Page:Peter Alexeivitch Kropotkin - Expropriation.djvu/23

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The people of the great towns will be driven by force of circumstances to take possession of all the provisions, beginning with the barest necessaries, and gradually extending Communism to other things, in order to satisfy the needs of all the citizens.

The sooner it is done the better; the sooner it is done the less misery; there will be and the less strife.

But upon what basis must society be organised in order that all may share and share alike? That is the question that meets us at the outset.

We answer that there are no two ways. There is only one way in which Communism can be established equitably, only one way which satisfies our instincts of justice, and is at the same time practical, namely, the system already adopted by the agrarian Communes of Europe.

Take, for example, a peasant commune, no matter where, even in France, where the Jacobins have done their best to destroy all communal usage. If the commune possesses woods and copses, for instance, as long as brush-wood is plentiful, every one can take as much as they want, without other let or hindrance than the public opinion of their neighbors. As to the timber-trees, which are always scarce, they have to be carefully apportioned.

The same with the communal pasture-land; while there is enough and to spare, no limit is put to what the cattle of each homestead may consume, nor to the number of beasts grazing upon the pastures. Grazing grounds are not divided nor fodder doled out, unless there is scarcity. All the Swiss communes, and many of those in France and Germany also, wherever there is communal pasture-land, practice this system.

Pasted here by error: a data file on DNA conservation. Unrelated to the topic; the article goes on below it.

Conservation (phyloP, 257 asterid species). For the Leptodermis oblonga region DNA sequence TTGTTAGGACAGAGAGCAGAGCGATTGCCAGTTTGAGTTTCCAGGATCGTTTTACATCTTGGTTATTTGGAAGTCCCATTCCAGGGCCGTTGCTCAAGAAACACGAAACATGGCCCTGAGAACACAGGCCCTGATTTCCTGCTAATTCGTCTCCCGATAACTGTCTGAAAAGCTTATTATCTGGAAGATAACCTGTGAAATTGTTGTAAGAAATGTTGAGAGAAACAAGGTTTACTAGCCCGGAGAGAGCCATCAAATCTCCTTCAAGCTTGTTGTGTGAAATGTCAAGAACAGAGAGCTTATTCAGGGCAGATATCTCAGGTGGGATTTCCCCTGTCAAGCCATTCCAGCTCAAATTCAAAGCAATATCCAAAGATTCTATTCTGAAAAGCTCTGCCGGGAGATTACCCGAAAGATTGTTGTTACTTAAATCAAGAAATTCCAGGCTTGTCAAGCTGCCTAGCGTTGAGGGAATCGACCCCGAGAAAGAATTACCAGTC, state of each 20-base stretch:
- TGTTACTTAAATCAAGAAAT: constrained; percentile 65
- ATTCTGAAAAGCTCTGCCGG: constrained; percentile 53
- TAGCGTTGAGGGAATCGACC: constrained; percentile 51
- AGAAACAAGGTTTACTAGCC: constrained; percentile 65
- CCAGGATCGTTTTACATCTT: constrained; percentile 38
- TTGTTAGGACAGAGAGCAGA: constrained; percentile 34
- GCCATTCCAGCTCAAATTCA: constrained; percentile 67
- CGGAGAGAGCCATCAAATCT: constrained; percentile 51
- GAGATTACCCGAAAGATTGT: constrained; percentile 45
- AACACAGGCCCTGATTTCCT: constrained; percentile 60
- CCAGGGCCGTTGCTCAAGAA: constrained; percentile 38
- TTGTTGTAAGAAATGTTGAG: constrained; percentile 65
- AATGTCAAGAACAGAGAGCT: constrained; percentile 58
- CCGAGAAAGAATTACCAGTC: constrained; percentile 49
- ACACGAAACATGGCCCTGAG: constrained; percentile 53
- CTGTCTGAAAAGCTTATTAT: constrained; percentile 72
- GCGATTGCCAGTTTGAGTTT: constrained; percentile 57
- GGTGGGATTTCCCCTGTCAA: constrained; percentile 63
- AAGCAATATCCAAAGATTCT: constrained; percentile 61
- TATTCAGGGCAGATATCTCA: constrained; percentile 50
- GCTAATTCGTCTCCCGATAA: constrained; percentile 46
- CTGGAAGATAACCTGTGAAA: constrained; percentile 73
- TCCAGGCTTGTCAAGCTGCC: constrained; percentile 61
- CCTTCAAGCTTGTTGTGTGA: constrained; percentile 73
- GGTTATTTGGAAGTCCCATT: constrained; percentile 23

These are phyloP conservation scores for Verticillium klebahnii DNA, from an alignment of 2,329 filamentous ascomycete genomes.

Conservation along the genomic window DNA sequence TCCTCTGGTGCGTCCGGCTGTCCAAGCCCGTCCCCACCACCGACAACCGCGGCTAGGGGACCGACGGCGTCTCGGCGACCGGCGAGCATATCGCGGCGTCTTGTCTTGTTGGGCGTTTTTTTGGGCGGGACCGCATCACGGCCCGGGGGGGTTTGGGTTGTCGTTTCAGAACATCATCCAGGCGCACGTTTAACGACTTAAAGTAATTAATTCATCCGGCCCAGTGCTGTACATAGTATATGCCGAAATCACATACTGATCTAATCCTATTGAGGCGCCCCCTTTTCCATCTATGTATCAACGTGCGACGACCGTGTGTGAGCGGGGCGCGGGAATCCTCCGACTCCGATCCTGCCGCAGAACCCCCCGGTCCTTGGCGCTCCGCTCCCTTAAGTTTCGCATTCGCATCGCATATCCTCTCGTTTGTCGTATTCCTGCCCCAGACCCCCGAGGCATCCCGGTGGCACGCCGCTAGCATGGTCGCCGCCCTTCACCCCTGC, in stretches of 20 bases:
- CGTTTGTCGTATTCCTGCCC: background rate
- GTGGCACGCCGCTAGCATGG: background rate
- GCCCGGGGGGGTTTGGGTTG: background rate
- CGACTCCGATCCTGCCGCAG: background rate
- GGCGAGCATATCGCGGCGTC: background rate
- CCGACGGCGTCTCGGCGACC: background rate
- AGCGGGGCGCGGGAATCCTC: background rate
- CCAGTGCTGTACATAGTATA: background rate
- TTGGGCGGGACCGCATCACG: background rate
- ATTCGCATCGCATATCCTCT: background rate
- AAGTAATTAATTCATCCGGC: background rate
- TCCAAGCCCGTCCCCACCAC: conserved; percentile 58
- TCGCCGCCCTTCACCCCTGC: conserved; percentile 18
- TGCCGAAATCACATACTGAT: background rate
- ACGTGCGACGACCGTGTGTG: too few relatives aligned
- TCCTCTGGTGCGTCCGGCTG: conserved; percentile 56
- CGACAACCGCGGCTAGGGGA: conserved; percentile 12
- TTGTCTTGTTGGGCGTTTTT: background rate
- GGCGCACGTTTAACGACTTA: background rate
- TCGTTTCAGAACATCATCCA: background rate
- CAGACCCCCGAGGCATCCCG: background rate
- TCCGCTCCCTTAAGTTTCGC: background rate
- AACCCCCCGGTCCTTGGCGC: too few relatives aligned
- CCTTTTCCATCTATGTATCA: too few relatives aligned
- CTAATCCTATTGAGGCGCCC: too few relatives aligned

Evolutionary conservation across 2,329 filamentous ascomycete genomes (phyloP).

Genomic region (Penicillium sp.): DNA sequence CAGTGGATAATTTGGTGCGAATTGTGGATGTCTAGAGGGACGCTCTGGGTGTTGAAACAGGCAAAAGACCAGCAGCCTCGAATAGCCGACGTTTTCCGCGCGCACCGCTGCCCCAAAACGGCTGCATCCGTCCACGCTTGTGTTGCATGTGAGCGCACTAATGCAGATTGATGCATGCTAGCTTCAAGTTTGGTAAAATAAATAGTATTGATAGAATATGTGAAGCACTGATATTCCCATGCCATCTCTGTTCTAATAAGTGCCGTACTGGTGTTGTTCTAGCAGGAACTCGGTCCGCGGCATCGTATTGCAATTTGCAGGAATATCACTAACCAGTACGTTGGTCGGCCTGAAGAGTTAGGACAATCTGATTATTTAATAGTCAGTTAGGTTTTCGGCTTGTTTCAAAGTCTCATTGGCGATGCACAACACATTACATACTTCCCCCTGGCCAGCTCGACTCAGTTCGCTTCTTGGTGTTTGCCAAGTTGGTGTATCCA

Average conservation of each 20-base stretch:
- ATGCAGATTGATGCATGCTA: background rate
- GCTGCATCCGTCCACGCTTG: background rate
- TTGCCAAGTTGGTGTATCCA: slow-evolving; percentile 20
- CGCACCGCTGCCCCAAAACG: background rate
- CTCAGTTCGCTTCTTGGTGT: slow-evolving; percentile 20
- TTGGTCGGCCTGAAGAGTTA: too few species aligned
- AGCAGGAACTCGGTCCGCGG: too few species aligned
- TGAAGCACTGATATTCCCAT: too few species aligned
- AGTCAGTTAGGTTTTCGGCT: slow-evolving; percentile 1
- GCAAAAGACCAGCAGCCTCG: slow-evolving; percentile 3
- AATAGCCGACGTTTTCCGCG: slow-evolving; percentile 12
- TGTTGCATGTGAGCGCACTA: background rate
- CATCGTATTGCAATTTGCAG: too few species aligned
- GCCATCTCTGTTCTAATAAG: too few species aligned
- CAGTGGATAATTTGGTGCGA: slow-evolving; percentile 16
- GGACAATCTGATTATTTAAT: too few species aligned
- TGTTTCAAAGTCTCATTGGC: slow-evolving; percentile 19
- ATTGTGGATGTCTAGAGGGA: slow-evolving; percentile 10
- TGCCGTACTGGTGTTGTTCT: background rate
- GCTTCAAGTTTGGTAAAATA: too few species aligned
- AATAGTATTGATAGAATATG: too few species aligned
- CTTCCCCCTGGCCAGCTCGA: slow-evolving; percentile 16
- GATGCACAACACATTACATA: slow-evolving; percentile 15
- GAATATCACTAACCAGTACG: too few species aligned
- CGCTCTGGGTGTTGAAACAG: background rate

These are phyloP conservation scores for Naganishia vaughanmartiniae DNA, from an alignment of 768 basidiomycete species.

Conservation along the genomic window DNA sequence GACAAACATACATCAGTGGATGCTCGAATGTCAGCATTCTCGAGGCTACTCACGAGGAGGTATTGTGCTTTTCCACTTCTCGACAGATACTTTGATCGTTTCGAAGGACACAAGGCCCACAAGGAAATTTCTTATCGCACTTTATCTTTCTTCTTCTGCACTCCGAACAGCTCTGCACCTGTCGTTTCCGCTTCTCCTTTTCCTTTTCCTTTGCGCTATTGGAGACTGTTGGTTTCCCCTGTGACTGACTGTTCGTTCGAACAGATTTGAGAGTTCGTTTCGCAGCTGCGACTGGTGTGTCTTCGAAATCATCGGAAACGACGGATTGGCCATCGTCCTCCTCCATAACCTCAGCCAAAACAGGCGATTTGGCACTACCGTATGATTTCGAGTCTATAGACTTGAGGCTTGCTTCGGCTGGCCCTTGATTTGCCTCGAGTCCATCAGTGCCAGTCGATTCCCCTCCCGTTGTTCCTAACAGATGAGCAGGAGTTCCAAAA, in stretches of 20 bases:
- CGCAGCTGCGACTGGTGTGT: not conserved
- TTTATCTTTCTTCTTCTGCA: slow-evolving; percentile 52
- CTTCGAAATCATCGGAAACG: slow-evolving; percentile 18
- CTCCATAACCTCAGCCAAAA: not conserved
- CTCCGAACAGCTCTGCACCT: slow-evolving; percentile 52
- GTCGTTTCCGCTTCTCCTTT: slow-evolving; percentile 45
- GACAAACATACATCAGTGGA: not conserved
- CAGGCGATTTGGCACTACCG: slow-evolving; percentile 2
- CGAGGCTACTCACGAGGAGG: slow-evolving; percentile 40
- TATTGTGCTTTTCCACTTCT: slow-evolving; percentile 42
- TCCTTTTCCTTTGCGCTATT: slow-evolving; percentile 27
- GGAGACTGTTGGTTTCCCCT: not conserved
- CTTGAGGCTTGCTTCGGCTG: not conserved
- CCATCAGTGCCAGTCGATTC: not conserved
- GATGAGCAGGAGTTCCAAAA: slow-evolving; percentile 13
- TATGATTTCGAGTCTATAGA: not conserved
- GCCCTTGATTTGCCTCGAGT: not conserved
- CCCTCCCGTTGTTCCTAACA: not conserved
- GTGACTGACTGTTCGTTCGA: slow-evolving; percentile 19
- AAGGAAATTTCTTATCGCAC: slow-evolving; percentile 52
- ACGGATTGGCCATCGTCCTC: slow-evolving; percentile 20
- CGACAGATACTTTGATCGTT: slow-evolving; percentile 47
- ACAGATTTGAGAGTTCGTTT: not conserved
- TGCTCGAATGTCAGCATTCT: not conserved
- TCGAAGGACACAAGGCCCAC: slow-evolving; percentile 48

And in the countries of Eastern Europe, where there are great forests and no scarcity of land, you find the peasants felling the trees as they need them, and cultivating as much of the soil as they require, without any thought of limiting each man's share of timber or of land. But the timber will be divided, and the land parcelled out, to each household according to its needs, as soon as either becomes scarce, as is already the case in Russia.

In a word, then, the system is this: no stint or limit to what the community possesses in abundance, but equal sharing and dividing of those commodities which are scarce or apt to run short. Of the 350 millions who inhabit Europe, 200 millions still follow this system of natural communism.

It is a fact worth remarking that the same system prevails in the